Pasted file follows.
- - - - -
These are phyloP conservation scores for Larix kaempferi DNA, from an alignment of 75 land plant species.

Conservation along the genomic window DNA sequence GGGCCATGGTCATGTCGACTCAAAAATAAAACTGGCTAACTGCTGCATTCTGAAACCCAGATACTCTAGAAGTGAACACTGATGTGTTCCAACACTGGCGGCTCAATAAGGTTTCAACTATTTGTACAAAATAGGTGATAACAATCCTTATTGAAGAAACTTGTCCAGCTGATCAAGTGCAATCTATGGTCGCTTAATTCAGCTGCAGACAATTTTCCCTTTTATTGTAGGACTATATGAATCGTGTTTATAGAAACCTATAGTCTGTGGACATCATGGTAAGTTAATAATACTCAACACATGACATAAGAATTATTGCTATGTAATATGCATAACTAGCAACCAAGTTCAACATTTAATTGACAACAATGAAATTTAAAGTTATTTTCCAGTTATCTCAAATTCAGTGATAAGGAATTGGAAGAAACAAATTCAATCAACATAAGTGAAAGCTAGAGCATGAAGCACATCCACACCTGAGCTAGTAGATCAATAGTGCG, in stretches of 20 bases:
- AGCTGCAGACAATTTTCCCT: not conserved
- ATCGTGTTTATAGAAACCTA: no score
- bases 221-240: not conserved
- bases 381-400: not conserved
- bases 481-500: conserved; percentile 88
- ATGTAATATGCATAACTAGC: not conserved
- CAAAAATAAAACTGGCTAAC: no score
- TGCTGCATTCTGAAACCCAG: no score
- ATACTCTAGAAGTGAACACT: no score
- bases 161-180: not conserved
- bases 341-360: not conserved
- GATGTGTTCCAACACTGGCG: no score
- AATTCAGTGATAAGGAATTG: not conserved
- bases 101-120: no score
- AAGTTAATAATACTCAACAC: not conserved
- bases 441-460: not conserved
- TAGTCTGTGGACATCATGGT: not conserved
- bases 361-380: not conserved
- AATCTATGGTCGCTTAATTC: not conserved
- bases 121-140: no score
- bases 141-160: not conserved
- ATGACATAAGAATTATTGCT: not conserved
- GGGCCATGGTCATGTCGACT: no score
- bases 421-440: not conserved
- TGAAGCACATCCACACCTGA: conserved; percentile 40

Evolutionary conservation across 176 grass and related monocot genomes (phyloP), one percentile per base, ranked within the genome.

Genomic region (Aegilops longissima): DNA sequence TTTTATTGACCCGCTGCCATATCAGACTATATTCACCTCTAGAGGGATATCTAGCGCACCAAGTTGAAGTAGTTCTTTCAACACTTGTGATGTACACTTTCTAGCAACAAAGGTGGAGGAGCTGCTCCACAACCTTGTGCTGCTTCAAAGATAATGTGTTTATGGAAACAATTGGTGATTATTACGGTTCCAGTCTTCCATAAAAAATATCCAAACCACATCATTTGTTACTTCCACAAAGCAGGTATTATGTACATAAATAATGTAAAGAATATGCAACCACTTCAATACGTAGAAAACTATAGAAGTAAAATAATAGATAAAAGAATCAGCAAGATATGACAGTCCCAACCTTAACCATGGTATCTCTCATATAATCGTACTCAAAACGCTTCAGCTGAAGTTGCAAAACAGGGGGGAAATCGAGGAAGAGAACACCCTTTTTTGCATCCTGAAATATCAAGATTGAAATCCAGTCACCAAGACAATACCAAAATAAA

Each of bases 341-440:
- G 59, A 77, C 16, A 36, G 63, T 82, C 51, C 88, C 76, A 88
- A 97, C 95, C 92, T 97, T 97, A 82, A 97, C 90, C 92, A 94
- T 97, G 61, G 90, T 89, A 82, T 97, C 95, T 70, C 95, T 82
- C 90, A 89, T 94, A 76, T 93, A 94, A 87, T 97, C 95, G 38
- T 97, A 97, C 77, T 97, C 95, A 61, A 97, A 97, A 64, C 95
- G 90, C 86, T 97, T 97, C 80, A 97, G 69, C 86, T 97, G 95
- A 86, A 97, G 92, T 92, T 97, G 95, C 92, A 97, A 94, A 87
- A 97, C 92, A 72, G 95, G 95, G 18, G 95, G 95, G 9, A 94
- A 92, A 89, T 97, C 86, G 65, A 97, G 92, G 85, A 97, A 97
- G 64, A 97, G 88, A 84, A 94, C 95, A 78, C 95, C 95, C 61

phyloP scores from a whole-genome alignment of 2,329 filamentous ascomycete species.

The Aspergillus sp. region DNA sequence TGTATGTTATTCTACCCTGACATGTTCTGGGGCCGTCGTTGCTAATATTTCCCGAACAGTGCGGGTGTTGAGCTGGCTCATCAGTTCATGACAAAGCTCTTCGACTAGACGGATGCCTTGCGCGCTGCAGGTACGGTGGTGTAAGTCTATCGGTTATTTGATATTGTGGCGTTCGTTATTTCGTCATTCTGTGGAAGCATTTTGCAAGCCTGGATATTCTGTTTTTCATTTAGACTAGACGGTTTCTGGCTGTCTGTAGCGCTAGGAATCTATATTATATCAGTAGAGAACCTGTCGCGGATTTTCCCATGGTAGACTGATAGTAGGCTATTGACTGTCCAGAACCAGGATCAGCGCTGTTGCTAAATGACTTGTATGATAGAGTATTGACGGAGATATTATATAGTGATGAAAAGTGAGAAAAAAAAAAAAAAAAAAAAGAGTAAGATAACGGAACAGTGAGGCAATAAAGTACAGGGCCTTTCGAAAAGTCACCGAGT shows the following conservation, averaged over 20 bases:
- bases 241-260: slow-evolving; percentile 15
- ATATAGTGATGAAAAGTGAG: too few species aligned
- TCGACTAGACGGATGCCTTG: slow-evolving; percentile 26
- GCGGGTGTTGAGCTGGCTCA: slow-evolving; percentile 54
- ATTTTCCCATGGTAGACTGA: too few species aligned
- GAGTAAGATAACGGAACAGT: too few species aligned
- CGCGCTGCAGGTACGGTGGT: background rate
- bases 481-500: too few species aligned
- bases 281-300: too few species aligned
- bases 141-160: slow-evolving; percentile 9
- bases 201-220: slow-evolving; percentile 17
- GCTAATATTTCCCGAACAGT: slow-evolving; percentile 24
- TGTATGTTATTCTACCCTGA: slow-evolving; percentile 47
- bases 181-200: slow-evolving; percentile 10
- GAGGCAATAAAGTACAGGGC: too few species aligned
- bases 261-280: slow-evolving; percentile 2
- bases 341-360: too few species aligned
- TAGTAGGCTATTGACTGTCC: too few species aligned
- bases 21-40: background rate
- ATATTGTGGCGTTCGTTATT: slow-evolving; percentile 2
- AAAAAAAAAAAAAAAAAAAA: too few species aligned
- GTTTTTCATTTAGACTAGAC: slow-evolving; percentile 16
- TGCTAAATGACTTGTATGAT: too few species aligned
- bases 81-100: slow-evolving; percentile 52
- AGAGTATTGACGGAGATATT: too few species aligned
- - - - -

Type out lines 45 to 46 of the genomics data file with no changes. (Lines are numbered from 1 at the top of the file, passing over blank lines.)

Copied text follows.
- TCGACTAGACGGATGCCTTG: slow-evolving; percentile 26
- GCGGGTGTTGAGCTGGCTCA: slow-evolving; percentile 54